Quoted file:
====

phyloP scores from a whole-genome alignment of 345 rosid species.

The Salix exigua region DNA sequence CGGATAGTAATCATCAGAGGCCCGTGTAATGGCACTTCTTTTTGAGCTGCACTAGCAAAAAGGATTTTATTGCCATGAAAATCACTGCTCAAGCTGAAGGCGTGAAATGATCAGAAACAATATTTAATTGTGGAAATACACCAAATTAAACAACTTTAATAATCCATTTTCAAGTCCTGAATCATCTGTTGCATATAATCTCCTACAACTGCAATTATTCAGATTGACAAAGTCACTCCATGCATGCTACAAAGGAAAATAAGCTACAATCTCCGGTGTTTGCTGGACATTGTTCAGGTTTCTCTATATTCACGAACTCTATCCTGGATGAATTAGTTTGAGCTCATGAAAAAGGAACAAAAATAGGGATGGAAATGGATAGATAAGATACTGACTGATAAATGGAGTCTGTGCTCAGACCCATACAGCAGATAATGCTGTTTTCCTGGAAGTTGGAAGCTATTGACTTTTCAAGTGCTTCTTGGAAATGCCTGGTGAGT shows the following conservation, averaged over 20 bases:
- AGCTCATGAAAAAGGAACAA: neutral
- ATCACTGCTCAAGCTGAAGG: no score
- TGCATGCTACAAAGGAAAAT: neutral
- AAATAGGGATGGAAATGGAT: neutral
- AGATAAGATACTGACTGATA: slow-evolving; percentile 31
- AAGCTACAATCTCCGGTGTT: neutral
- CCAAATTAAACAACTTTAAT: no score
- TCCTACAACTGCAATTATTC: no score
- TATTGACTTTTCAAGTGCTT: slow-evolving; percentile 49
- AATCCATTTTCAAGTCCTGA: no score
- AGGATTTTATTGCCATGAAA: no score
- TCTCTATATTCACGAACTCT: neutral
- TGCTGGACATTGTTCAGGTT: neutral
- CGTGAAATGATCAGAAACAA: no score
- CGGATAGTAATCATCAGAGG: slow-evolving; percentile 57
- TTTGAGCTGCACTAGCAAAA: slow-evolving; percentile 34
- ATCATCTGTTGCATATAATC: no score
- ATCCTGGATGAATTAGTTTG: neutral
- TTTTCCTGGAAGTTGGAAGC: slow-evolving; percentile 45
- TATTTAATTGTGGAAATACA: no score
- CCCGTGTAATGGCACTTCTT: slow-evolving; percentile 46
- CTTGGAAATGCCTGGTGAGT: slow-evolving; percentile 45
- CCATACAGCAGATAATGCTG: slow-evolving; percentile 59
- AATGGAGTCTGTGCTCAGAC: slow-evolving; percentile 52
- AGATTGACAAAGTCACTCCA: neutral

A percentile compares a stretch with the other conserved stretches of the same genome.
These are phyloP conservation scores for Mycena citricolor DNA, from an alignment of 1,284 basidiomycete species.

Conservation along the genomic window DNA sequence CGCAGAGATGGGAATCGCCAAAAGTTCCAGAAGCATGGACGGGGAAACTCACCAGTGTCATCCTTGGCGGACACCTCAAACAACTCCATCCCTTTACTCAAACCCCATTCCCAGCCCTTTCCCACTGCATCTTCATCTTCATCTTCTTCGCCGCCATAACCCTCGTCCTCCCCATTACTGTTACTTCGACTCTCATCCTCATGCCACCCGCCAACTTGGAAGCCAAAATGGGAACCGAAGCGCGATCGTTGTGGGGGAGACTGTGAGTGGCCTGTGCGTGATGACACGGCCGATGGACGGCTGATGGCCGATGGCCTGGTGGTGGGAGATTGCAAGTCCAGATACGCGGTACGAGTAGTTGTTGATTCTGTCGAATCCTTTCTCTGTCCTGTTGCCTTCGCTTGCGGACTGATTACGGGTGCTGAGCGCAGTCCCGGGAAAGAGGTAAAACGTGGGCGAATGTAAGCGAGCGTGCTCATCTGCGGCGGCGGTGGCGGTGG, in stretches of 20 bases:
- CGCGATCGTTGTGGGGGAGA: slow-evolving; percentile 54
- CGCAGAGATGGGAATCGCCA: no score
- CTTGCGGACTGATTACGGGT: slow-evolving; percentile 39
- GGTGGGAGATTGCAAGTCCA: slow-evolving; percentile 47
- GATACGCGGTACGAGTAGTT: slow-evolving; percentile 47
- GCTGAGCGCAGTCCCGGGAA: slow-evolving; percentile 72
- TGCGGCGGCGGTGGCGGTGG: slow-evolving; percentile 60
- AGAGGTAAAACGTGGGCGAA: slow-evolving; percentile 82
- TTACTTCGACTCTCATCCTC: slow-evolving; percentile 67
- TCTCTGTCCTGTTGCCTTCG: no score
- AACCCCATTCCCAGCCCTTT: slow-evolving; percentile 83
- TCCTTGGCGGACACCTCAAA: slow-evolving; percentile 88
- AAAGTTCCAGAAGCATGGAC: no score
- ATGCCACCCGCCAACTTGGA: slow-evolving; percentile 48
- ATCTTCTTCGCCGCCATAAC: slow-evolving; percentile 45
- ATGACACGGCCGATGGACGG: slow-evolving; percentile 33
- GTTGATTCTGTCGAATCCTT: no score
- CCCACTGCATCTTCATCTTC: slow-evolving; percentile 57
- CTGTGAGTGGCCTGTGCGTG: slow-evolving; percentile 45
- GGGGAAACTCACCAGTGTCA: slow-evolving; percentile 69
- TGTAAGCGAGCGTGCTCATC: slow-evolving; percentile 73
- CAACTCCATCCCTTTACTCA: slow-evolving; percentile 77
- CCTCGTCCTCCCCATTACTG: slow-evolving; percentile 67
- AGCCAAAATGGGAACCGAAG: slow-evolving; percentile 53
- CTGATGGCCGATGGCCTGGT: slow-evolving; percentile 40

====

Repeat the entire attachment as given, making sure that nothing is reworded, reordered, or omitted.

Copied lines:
phyloP scores from a whole-genome alignment of 345 rosid species.

The Salix exigua region DNA sequence CGGATAGTAATCATCAGAGGCCCGTGTAATGGCACTTCTTTTTGAGCTGCACTAGCAAAAAGGATTTTATTGCCATGAAAATCACTGCTCAAGCTGAAGGCGTGAAATGATCAGAAACAATATTTAATTGTGGAAATACACCAAATTAAACAACTTTAATAATCCATTTTCAAGTCCTGAATCATCTGTTGCATATAATCTCCTACAACTGCAATTATTCAGATTGACAAAGTCACTCCATGCATGCTACAAAGGAAAATAAGCTACAATCTCCGGTGTTTGCTGGACATTGTTCAGGTTTCTCTATATTCACGAACTCTATCCTGGATGAATTAGTTTGAGCTCATGAAAAAGGAACAAAAATAGGGATGGAAATGGATAGATAAGATACTGACTGATAAATGGAGTCTGTGCTCAGACCCATACAGCAGATAATGCTGTTTTCCTGGAAGTTGGAAGCTATTGACTTTTCAAGTGCTTCTTGGAAATGCCTGGTGAGT shows the following conservation, averaged over 20 bases:
- AGCTCATGAAAAAGGAACAA: neutral
- ATCACTGCTCAAGCTGAAGG: no score
- TGCATGCTACAAAGGAAAAT: neutral
- AAATAGGGATGGAAATGGAT: neutral
- AGATAAGATACTGACTGATA: slow-evolving; percentile 31
- AAGCTACAATCTCCGGTGTT: neutral
- CCAAATTAAACAACTTTAAT: no score
- TCCTACAACTGCAATTATTC: no score
- TATTGACTTTTCAAGTGCTT: slow-evolving; percentile 49
- AATCCATTTTCAAGTCCTGA: no score
- AGGATTTTATTGCCATGAAA: no score
- TCTCTATATTCACGAACTCT: neutral
- TGCTGGACATTGTTCAGGTT: neutral
- CGTGAAATGATCAGAAACAA: no score
- CGGATAGTAATCATCAGAGG: slow-evolving; percentile 57
- TTTGAGCTGCACTAGCAAAA: slow-evolving; percentile 34
- ATCATCTGTTGCATATAATC: no score
- ATCCTGGATGAATTAGTTTG: neutral
- TTTTCCTGGAAGTTGGAAGC: slow-evolving; percentile 45
- TATTTAATTGTGGAAATACA: no score
- CCCGTGTAATGGCACTTCTT: slow-evolving; percentile 46
- CTTGGAAATGCCTGGTGAGT: slow-evolving; percentile 45
- CCATACAGCAGATAATGCTG: slow-evolving; percentile 59
- AATGGAGTCTGTGCTCAGAC: slow-evolving; percentile 52
- AGATTGACAAAGTCACTCCA: neutral

A percentile compares a stretch with the other conserved stretches of the same genome.
These are phyloP conservation scores for Mycena citricolor DNA, from an alignment of 1,284 basidiomycete species.

Conservation along the genomic window DNA sequence CGCAGAGATGGGAATCGCCAAAAGTTCCAGAAGCATGGACGGGGAAACTCACCAGTGTCATCCTTGGCGGACACCTCAAACAACTCCATCCCTTTACTCAAACCCCATTCCCAGCCCTTTCCCACTGCATCTTCATCTTCATCTTCTTCGCCGCCATAACCCTCGTCCTCCCCATTACTGTTACTTCGACTCTCATCCTCATGCCACCCGCCAACTTGGAAGCCAAAATGGGAACCGAAGCGCGATCGTTGTGGGGGAGACTGTGAGTGGCCTGTGCGTGATGACACGGCCGATGGACGGCTGATGGCCGATGGCCTGGTGGTGGGAGATTGCAAGTCCAGATACGCGGTACGAGTAGTTGTTGATTCTGTCGAATCCTTTCTCTGTCCTGTTGCCTTCGCTTGCGGACTGATTACGGGTGCTGAGCGCAGTCCCGGGAAAGAGGTAAAACGTGGGCGAATGTAAGCGAGCGTGCTCATCTGCGGCGGCGGTGGCGGTGG, in stretches of 20 bases:
- CGCGATCGTTGTGGGGGAGA: slow-evolving; percentile 54
- CGCAGAGATGGGAATCGCCA: no score
- CTTGCGGACTGATTACGGGT: slow-evolving; percentile 39
- GGTGGGAGATTGCAAGTCCA: slow-evolving; percentile 47
- GATACGCGGTACGAGTAGTT: slow-evolving; percentile 47
- GCTGAGCGCAGTCCCGGGAA: slow-evolving; percentile 72
- TGCGGCGGCGGTGGCGGTGG: slow-evolving; percentile 60
- AGAGGTAAAACGTGGGCGAA: slow-evolving; percentile 82
- TTACTTCGACTCTCATCCTC: slow-evolving; percentile 67
- TCTCTGTCCTGTTGCCTTCG: no score
- AACCCCATTCCCAGCCCTTT: slow-evolving; percentile 83
- TCCTTGGCGGACACCTCAAA: slow-evolving; percentile 88
- AAAGTTCCAGAAGCATGGAC: no score
- ATGCCACCCGCCAACTTGGA: slow-evolving; percentile 48
- ATCTTCTTCGCCGCCATAAC: slow-evolving; percentile 45
- ATGACACGGCCGATGGACGG: slow-evolving; percentile 33
- GTTGATTCTGTCGAATCCTT: no score
- CCCACTGCATCTTCATCTTC: slow-evolving; percentile 57
- CTGTGAGTGGCCTGTGCGTG: slow-evolving; percentile 45
- GGGGAAACTCACCAGTGTCA: slow-evolving; percentile 69
- TGTAAGCGAGCGTGCTCATC: slow-evolving; percentile 73
- CAACTCCATCCCTTTACTCA: slow-evolving; percentile 77
- CCTCGTCCTCCCCATTACTG: slow-evolving; percentile 67
- AGCCAAAATGGGAACCGAAG: slow-evolving; percentile 53
- CTGATGGCCGATGGCCTGGT: slow-evolving; percentile 40